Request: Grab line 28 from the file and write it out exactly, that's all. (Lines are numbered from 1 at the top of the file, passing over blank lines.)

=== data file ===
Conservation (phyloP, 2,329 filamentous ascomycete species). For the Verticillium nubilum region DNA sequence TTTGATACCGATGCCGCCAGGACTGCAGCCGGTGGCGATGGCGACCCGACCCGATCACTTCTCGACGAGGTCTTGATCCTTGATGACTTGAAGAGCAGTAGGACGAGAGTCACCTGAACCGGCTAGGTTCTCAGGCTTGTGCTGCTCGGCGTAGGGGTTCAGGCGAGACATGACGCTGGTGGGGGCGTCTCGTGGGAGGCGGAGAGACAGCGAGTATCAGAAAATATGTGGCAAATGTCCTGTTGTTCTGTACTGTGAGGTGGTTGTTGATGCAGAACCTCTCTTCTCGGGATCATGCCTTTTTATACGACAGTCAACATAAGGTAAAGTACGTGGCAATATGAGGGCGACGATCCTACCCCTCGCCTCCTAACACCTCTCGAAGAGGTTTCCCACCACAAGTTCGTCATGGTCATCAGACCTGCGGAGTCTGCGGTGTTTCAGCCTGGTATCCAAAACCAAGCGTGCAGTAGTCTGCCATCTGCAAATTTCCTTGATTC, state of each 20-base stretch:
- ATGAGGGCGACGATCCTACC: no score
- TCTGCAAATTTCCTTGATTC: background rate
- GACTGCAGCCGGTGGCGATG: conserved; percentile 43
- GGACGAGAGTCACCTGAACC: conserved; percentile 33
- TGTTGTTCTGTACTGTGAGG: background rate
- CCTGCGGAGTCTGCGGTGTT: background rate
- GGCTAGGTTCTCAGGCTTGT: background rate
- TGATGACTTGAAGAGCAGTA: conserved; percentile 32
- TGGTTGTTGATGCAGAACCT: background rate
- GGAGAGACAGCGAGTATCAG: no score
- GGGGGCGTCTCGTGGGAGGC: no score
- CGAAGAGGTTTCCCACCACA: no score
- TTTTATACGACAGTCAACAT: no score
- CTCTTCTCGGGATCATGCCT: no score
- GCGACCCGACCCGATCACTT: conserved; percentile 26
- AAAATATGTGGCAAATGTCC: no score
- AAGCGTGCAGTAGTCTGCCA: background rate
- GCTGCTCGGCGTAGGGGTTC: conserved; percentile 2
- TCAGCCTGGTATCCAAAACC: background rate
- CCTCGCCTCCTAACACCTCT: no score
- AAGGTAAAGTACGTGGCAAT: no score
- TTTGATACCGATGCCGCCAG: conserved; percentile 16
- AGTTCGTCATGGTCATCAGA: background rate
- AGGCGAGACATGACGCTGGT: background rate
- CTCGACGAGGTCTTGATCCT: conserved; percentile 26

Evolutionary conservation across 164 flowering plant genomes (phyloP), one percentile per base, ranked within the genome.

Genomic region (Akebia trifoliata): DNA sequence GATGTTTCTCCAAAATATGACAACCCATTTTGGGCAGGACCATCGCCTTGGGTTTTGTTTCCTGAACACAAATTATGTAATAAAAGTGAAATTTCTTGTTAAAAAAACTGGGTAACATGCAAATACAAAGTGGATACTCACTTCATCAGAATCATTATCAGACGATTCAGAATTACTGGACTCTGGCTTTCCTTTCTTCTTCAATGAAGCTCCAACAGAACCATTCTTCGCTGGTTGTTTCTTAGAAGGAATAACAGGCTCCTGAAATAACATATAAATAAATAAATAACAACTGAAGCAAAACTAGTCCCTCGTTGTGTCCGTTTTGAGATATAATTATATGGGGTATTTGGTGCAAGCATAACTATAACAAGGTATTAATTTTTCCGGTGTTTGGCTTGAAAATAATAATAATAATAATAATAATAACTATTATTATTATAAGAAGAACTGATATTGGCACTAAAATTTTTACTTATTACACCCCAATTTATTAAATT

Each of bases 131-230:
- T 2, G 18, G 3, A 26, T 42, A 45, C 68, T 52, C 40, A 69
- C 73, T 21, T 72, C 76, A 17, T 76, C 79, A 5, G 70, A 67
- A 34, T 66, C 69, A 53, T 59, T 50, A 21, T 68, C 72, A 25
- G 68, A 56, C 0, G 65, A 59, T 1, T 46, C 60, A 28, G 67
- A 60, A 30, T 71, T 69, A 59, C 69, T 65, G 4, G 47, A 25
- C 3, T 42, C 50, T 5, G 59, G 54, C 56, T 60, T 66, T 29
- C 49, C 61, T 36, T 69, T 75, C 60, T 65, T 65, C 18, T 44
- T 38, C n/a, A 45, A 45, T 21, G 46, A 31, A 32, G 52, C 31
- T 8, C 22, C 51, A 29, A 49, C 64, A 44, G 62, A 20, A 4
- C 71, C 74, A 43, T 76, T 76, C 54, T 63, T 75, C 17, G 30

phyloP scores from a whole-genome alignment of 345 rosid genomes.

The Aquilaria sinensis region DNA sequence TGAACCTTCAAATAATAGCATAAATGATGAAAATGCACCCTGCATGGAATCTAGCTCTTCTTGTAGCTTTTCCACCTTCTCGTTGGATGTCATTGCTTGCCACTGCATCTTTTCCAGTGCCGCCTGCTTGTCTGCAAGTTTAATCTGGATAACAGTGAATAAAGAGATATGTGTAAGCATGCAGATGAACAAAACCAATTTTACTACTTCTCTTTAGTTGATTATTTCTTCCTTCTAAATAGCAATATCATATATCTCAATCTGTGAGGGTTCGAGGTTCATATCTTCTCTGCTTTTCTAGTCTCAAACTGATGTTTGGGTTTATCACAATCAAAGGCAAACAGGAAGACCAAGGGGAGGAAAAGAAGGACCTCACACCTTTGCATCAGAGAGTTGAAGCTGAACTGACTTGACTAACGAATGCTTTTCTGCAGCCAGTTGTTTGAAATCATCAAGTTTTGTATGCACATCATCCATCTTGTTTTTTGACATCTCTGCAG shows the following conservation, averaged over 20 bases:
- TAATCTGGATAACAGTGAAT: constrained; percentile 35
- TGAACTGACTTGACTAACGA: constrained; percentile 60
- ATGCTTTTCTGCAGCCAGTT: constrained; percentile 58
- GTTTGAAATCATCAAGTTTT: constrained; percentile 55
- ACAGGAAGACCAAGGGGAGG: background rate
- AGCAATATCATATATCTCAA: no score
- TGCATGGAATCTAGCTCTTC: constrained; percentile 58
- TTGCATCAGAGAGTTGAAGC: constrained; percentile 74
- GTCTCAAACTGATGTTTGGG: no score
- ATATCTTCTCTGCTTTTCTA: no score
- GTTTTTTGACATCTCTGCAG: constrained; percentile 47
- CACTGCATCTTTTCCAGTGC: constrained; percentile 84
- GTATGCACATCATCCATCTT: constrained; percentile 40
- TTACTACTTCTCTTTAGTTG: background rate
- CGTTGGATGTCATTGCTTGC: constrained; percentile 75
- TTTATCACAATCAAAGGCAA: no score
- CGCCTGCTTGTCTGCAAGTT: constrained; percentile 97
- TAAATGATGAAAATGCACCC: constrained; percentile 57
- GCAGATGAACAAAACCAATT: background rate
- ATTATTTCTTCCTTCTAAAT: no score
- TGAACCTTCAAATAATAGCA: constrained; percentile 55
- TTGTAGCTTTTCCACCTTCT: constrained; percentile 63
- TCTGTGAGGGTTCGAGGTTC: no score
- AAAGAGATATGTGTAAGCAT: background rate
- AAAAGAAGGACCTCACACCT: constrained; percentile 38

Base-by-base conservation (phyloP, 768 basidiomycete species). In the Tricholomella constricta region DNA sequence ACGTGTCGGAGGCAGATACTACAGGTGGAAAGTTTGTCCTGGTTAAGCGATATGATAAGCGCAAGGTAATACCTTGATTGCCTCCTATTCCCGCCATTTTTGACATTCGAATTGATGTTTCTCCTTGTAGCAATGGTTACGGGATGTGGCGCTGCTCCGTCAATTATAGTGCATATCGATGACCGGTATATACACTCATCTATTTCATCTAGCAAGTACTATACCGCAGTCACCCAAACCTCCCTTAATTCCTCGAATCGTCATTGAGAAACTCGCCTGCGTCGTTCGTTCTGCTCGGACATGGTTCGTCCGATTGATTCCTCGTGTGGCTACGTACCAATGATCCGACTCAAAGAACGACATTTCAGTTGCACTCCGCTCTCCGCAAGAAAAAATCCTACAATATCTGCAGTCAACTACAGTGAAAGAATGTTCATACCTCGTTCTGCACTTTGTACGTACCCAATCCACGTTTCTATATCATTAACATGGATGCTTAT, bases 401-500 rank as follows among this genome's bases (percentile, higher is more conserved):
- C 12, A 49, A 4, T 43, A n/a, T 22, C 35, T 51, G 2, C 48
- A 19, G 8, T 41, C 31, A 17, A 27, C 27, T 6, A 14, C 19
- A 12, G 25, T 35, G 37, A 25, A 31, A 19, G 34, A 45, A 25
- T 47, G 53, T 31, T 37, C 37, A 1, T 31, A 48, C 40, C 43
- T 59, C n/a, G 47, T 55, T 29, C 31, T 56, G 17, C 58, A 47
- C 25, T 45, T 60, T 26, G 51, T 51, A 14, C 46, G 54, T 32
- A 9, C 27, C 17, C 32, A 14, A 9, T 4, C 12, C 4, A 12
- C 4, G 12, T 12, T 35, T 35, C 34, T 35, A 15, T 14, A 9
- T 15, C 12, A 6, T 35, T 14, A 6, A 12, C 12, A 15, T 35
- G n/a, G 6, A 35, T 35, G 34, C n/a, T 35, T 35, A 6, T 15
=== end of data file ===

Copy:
Genomic region (Akebia trifoliata): DNA sequence GATGTTTCTCCAAAATATGACAACCCATTTTGGGCAGGACCATCGCCTTGGGTTTTGTTTCCTGAACACAAATTATGTAATAAAAGTGAAATTTCTTGTTAAAAAAACTGGGTAACATGCAAATACAAAGTGGATACTCACTTCATCAGAATCATTATCAGACGATTCAGAATTACTGGACTCTGGCTTTCCTTTCTTCTTCAATGAAGCTCCAACAGAACCATTCTTCGCTGGTTGTTTCTTAGAAGGAATAACAGGCTCCTGAAATAACATATAAATAAATAAATAACAACTGAAGCAAAACTAGTCCCTCGTTGTGTCCGTTTTGAGATATAATTATATGGGGTATTTGGTGCAAGCATAACTATAACAAGGTATTAATTTTTCCGGTGTTTGGCTTGAAAATAATAATAATAATAATAATAATAACTATTATTATTATAAGAAGAACTGATATTGGCACTAAAATTTTTACTTATTACACCCCAATTTATTAAATT